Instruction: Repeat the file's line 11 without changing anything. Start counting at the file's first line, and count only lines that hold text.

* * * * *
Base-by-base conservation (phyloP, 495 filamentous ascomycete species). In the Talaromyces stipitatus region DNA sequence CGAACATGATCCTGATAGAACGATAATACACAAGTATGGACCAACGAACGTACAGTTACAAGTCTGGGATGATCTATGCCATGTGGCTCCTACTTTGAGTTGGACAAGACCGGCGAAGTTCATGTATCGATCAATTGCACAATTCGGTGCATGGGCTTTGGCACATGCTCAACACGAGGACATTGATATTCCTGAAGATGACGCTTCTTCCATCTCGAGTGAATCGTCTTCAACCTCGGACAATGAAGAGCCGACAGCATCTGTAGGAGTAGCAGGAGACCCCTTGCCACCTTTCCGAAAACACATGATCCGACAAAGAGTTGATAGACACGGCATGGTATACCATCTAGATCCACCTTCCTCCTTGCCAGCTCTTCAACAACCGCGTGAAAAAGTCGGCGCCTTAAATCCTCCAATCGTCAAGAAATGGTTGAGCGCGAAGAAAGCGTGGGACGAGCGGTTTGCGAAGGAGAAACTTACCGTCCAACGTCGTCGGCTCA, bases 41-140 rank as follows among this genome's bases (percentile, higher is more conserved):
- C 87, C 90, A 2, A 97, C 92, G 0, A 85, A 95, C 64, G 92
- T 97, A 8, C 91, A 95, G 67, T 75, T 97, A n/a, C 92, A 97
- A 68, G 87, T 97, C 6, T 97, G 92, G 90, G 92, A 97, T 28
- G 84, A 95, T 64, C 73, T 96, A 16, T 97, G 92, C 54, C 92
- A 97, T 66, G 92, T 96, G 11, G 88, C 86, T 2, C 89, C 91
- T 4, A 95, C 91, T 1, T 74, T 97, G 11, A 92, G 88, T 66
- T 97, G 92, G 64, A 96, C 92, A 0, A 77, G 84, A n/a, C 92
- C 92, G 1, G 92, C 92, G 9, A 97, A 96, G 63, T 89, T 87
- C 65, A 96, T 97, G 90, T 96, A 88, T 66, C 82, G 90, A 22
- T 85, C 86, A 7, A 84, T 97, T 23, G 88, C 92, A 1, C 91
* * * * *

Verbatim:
- T 85, C 86, A 7, A 84, T 97, T 23, G 88, C 92, A 1, C 91